The dramatic physical and social changes that took place in Kyoto during the Age of Warring States have been studied extensively.4 While the findings of earlier research are echoed strongly in this chapter, the discussion here glosses over the narrative of social and political rupture to focus instead on how the violence, fires, and lawlessness of the age conspired to decisively sever the tendrils—tenuous and sometimes imaginary—that anchored Kyoto to its classical past. Onin and the conflicts that followed destroyed the urban grid and key venues of aristocratic pageantry. Shinden style and the activities it facilitated be-
Came unsustainable, while an influx of warriors and temples erased all traditional notions about capital exclusivity. Commoners began buying, selling, and controlling land within a city whose boundaries became defined by walls and moats instead of laws and customs. Even burial within Kyoto, which had been considered taboo for its polluting effects, became accepted. Heian-kyo and all that the city was meant to represent—political centralization, public authority, functional purity, rationality, sacral and ritualized rule—was finally and utterly wiped away during the fifteenth and sixteenth centuries.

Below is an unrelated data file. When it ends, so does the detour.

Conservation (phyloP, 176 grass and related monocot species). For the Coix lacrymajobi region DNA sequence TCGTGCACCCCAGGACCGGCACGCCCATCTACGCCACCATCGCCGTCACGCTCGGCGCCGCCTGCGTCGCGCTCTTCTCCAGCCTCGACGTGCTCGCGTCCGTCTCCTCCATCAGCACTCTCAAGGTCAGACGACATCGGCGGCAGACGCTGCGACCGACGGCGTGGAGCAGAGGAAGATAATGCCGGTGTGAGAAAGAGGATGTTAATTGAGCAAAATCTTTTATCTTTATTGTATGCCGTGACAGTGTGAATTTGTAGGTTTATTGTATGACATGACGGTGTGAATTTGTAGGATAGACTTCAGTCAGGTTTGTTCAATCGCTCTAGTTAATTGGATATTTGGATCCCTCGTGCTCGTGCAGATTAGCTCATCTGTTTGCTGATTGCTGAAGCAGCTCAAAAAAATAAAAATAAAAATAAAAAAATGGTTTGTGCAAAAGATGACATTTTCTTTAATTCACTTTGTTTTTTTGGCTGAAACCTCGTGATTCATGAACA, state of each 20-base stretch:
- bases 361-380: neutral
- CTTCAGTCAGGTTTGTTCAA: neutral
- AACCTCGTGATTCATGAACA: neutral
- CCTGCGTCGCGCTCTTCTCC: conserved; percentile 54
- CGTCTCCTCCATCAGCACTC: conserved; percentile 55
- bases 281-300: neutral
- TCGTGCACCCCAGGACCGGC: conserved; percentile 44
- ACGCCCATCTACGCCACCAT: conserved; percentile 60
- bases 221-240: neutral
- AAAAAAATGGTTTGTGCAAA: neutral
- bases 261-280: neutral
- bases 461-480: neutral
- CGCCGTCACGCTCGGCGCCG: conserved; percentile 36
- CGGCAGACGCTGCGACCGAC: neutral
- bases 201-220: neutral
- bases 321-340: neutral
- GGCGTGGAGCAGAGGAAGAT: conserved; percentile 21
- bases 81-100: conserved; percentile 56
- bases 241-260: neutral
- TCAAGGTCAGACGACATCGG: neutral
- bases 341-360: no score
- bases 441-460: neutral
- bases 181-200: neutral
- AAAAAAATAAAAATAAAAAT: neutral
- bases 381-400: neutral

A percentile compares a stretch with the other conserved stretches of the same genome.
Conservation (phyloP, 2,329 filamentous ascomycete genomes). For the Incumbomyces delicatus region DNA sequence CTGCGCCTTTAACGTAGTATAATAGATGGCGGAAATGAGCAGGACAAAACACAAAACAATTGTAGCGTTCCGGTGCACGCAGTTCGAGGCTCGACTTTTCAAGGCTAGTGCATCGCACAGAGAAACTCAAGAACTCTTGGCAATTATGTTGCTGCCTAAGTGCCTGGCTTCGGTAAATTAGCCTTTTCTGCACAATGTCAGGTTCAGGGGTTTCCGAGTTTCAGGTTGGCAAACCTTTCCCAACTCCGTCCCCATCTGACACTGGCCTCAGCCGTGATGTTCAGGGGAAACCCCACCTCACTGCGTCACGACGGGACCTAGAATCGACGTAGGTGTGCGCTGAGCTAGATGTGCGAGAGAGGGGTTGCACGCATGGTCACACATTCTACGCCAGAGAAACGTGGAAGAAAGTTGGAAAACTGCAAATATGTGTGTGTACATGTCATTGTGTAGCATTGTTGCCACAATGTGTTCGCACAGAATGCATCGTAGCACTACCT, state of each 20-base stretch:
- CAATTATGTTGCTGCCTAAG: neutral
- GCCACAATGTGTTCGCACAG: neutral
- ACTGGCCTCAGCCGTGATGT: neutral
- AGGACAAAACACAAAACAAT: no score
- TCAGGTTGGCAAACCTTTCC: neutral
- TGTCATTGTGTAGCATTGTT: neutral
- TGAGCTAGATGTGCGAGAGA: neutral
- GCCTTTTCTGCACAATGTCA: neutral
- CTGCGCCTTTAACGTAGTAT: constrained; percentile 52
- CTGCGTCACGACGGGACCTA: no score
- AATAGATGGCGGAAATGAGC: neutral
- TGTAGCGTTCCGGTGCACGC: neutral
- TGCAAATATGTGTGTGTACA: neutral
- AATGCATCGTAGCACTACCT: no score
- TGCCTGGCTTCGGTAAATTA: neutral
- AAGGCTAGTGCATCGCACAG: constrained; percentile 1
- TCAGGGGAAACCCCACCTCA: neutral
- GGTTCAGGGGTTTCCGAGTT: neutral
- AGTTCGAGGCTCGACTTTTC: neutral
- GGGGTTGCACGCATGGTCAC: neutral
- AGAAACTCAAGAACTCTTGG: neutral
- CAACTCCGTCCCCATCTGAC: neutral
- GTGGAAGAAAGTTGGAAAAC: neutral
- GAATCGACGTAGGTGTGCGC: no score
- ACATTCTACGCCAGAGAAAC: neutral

Urban changes reflected the disintegration of the bonds that had long tied public authority to private power. Political instability robbed the elite of their access to landed wealth and other forms of real-world influence. At the same time, the destruction of Kyoto deprived them of the infrastructure that had, until then, enabled them to engage in the prescribed repertoire of formal processions, annual observances, and religious ceremonies. The disappearance of shinden-style palaces and a cityscape that had been capable of facilitating Ritsuryo rituals left the traditional elite bereft of the infrastructure needed to nourish the idea that the statutory state still mattered. Under the circumstances, it was the old guard that was most adversely affected, those for whom rituals, ranks, and hereditary rights remained their primary, if not only, source of status and negotiable influence. The emperor and most members of the civil aristocracy had been in this category for centuries. After Onin, however, so too were the Ashikaga shoguns. With the final and irrevocable evisceration of classical ideas, the old order was all but finished. It is no coincidence that the individual who eventually began the process of national unification in the mid-sixteenth century, Oda Nobunaga (1532-1582), famously (and uniquely in premodern Japan) spurned public ranks and posts. To him, they no longer served as a meaningful pathway to orthodox legitimacy. And tellingly, when Nobunaga began the process of rebuilding Kyoto in the 1560s, his most important project, a castle fortress, in no way reflected the city’s architectural heritage.